Cellular automaton: Longevity

31 Jan 2022

In August 2021, I downloaded an application called Golly and investigated two cellular automata of my own invention. The first rule, which I call Longevity, is a three-state automaton in which nearly all patterns exhibit infinite growth. Longevity has an extremely simple replicator and a wide variety of naturally-occuring spaceships. The second rule, Symmetrica, will be discussed in my next post.

The rules of Longevity are somewhat similar to the Game of Life, except that there are two types of live cells: young and old. Each generation, the following rules are applied to each cell:

  • Dead cells become young if they have three live neighbors.
  • Young cells become old if they have anything other than three live neighbors.
  • Old cells become dead.

If you want to investigate Longevity in Golly yourself, click here to download the .rule file.

The patterns I've discovered consist of:

  • one period 2 replicator,
  • eight orthogonal spaceships with speed c/2 and periods ranging from 2 to 12,
  • two period 4 mod 2 oscillators,
  • one period 3 oscillator,
  • one still life.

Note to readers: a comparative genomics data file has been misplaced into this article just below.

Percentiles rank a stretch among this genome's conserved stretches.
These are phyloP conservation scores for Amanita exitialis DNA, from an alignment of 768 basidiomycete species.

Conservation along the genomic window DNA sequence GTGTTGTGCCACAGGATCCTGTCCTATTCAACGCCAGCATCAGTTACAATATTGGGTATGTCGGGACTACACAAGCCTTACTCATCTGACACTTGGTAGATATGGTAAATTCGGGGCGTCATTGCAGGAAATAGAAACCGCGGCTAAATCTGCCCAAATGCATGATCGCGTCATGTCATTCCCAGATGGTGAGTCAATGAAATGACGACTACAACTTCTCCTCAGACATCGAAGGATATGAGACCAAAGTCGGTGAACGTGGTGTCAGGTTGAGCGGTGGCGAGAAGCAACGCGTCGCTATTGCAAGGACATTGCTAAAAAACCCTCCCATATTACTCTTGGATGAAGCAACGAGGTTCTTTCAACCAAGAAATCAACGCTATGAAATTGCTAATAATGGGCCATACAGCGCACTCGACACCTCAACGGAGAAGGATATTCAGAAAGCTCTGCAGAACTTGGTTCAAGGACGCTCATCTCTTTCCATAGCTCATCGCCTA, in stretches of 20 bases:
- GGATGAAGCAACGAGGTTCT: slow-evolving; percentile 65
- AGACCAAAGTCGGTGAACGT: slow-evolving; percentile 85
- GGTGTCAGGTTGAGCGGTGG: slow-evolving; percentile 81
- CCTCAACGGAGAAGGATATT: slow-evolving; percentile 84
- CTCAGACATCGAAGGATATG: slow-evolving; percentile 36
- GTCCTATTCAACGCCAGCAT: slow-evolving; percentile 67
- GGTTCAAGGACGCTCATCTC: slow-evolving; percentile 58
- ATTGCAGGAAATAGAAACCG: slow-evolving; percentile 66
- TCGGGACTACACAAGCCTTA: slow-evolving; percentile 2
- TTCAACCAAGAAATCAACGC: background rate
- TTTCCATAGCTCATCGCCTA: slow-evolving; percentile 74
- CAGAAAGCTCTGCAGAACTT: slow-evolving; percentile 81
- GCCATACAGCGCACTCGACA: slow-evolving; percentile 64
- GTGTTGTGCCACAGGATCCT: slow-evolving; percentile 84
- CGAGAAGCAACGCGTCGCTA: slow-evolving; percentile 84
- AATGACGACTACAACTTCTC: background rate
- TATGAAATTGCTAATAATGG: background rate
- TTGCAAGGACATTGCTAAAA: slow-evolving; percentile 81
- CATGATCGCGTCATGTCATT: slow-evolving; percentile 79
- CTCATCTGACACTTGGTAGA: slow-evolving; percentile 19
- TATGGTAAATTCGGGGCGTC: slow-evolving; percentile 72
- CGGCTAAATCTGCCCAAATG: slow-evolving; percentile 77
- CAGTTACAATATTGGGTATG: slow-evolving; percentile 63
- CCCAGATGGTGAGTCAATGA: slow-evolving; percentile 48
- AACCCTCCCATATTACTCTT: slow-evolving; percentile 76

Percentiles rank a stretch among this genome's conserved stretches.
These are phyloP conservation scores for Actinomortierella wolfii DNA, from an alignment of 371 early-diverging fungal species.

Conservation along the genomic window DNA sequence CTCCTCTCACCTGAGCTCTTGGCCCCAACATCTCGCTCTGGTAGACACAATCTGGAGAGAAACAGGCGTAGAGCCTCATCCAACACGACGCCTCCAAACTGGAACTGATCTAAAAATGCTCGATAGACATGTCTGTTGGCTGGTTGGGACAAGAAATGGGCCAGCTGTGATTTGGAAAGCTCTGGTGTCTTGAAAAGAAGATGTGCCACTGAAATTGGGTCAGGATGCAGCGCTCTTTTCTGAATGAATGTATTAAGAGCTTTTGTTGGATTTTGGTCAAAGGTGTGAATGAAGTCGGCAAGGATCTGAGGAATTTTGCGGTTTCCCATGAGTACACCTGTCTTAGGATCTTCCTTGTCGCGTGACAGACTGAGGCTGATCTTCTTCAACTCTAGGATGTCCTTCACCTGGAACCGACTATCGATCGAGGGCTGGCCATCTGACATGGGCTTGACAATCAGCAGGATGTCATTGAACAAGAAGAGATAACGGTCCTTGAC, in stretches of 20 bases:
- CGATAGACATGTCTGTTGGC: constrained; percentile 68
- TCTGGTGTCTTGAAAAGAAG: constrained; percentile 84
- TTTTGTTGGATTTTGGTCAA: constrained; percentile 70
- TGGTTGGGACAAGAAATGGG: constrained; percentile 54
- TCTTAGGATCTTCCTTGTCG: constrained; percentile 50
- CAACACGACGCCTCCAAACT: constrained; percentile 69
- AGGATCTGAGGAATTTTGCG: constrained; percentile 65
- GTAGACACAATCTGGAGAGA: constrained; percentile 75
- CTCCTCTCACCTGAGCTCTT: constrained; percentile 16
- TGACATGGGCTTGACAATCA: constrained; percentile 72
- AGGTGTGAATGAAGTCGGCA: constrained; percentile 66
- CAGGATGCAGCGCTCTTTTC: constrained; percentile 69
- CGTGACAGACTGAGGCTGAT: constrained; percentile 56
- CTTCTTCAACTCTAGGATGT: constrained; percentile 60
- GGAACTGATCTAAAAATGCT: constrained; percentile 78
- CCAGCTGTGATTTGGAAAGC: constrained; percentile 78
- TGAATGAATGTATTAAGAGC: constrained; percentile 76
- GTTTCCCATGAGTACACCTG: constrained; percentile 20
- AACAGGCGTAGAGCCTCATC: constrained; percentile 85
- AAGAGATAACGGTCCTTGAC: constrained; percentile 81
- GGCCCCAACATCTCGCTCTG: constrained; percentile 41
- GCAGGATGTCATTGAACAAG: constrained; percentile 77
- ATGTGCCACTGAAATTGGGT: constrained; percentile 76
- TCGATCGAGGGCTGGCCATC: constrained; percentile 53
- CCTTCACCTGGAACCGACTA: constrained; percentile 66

In the images below, red squares represent young cells and blue squares represent old cells.

period 2
virus pattern
period 12
beetle pattern
Inchworm 1
period 2
inchworm 1 pattern
Inchworm 2
period 2
inchworm 2 pattern
period 4/2
drone pattern
period 4/2
jogger pattern
period 4
limper pattern
period 6
dragonfly pattern
period 8
bomber pattern
period 4/2
flag pattern
period 4/2
council pattern
period 3
ribbon pattern
still life
block pattern

The virus and all eight of the spaceships occur naturally; in other words, they can evolve from random starting configurations. The oscillators also form naturally, but only if the starting population is very small. Most patterns larger than about 5 by 5 cells will explode indefinitely, and any oscillators that form in the resulting chaotic stew will be very short-lived. The block, perhaps surprisingly, is the least natural pattern of all, and was the last pattern I discovered. I'm fairly certain that the block has no parent configurations other than itself.

A still life in Longevity must be made entirely of young cells, because old cells die unconditionally. Also, each cell in the still life must have exactly three live neighbors, because that is the only way for young cells to stay young in the next generation. This means that the block is Longevity's only still life. It's the only way to arrange cells in a square grid such that each has three neighbors.

The beetle is the most common spaceship, followed by the limper. The second rarest is the dragonfly, and the rarest (of those discovered so far) is the bomber. The dragonfly and the bomber are the only spaceships not based on a virus-like design. Therefore, it makes sense to call them "non-viral," and the other spaceships "viral."